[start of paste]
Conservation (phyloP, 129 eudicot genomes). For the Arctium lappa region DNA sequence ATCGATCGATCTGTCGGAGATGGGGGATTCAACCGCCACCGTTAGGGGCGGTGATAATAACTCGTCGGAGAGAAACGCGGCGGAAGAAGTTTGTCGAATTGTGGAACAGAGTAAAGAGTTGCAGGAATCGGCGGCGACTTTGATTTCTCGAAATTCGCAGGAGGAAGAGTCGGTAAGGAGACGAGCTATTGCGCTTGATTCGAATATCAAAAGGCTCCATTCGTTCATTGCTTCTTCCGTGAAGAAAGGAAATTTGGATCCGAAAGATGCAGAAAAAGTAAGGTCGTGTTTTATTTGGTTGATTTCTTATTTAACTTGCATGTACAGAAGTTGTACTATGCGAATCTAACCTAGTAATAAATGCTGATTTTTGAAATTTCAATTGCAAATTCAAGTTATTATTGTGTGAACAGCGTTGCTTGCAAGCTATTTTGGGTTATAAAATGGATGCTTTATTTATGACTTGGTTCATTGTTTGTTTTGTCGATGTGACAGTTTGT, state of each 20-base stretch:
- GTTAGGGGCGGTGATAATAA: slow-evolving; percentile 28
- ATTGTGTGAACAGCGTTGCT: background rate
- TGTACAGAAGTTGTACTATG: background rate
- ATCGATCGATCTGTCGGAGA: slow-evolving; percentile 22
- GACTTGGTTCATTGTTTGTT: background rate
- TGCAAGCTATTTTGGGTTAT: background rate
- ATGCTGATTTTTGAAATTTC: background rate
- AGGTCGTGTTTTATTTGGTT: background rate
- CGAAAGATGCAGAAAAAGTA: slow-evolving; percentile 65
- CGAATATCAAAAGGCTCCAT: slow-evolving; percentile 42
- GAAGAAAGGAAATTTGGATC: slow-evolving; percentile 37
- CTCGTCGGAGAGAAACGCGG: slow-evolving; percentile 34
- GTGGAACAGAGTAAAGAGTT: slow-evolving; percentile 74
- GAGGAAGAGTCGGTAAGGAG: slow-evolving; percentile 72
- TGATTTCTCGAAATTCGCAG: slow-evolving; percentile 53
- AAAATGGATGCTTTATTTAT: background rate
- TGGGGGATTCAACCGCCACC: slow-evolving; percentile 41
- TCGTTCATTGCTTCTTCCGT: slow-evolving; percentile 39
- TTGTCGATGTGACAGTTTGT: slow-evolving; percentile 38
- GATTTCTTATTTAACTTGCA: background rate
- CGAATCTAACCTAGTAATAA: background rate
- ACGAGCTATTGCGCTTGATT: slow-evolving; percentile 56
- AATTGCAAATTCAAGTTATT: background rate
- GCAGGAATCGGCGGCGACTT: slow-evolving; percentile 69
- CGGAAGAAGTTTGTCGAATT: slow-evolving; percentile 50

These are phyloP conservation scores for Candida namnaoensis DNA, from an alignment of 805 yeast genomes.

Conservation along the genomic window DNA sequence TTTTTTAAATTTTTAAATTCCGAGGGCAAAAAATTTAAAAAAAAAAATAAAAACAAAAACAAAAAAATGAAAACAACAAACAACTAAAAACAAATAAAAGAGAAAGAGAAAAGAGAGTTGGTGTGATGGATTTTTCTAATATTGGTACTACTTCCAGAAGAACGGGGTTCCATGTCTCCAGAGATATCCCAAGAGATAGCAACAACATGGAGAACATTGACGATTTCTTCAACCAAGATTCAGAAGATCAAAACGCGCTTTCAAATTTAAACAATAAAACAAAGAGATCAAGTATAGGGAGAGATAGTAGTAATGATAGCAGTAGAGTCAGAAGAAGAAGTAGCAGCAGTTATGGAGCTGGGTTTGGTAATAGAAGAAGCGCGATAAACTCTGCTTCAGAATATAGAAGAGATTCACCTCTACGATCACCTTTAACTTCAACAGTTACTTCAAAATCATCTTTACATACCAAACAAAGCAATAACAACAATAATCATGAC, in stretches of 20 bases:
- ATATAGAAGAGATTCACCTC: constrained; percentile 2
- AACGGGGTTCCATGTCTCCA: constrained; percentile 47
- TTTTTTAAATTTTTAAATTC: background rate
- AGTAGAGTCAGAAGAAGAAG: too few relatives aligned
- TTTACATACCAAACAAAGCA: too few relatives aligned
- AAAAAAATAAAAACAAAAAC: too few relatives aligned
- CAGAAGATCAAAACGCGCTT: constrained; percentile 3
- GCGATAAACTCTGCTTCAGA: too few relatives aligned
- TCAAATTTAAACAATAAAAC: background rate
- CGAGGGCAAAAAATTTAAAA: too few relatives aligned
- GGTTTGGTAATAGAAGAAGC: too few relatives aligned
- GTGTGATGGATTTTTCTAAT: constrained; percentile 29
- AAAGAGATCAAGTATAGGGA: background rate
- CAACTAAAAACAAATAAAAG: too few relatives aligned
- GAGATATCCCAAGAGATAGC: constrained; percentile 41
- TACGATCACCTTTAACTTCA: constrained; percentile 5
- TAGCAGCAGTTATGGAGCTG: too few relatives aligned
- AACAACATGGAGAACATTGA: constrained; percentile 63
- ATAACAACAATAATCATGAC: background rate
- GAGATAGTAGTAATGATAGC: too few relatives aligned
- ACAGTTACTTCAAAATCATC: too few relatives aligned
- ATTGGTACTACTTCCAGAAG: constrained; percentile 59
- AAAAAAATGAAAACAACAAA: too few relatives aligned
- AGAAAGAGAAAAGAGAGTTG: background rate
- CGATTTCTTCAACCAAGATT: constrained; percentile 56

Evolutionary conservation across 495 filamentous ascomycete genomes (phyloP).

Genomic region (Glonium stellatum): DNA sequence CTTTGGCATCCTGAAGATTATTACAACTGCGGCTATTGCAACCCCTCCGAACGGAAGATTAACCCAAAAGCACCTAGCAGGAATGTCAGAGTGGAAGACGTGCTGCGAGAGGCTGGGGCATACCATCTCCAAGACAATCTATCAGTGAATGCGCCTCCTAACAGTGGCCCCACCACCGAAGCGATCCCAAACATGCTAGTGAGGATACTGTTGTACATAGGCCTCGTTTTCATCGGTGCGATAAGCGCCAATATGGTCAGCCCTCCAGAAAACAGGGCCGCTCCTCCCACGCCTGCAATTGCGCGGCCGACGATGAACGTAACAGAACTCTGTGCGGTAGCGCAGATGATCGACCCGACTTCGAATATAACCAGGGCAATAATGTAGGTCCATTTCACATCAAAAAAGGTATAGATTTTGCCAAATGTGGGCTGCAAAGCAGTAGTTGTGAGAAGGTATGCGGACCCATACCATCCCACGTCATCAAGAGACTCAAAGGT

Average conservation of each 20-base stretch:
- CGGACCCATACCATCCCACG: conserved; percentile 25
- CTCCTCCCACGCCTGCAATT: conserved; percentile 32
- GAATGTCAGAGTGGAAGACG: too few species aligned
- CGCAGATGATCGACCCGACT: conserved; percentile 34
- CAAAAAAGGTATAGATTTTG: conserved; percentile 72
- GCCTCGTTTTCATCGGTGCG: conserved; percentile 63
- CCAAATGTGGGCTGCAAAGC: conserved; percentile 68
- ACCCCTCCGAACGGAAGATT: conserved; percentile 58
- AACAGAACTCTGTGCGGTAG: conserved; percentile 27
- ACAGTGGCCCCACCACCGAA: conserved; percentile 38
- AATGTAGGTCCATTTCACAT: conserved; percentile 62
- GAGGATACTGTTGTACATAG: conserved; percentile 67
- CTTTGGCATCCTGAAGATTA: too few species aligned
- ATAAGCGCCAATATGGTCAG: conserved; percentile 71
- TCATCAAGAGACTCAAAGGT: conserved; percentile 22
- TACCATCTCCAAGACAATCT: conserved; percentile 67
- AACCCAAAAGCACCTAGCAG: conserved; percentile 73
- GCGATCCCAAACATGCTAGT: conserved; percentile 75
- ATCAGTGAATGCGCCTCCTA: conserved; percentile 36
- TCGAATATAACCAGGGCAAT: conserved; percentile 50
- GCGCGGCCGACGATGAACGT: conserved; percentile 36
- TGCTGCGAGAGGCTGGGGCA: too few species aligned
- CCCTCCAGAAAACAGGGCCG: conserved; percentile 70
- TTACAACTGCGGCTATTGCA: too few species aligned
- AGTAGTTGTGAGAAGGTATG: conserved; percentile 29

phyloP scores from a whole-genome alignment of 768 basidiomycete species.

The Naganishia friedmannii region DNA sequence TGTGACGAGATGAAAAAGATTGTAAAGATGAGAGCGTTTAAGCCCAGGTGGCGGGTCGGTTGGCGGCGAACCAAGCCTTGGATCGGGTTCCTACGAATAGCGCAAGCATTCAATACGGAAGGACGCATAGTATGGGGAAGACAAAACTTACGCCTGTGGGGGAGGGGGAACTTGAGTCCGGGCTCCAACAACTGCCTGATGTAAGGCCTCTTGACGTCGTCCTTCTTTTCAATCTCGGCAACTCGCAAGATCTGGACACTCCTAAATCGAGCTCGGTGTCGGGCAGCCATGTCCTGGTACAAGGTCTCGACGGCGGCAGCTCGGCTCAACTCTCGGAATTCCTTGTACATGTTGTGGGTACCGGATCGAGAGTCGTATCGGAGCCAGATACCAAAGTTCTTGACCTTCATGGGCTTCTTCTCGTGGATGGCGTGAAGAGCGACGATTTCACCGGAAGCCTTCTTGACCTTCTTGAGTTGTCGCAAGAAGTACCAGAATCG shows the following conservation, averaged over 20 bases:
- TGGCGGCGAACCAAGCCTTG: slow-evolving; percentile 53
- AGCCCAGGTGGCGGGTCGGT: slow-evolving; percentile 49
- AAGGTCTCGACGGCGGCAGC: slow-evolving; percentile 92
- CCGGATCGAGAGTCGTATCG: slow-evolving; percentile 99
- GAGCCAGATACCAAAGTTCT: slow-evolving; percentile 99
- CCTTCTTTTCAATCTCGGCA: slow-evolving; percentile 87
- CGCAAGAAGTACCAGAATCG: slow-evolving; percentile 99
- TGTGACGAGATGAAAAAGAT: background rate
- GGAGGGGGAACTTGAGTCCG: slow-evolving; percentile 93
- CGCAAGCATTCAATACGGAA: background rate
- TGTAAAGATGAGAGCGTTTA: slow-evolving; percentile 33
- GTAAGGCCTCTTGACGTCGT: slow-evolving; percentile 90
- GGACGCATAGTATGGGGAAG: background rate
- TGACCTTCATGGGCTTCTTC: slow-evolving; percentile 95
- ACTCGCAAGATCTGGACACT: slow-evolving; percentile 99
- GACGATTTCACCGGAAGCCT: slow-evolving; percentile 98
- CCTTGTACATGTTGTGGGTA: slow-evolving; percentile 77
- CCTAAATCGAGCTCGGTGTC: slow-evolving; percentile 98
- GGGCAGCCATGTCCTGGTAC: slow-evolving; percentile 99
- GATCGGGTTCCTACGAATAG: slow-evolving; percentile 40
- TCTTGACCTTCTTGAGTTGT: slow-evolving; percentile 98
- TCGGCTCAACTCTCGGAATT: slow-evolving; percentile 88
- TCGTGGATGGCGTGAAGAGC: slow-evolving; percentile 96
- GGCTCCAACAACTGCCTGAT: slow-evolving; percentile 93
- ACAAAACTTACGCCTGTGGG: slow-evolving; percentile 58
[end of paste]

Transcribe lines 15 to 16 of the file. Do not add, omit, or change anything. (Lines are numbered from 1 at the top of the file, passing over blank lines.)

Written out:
- GAGGAAGAGTCGGTAAGGAG: slow-evolving; percentile 72
- TGATTTCTCGAAATTCGCAG: slow-evolving; percentile 53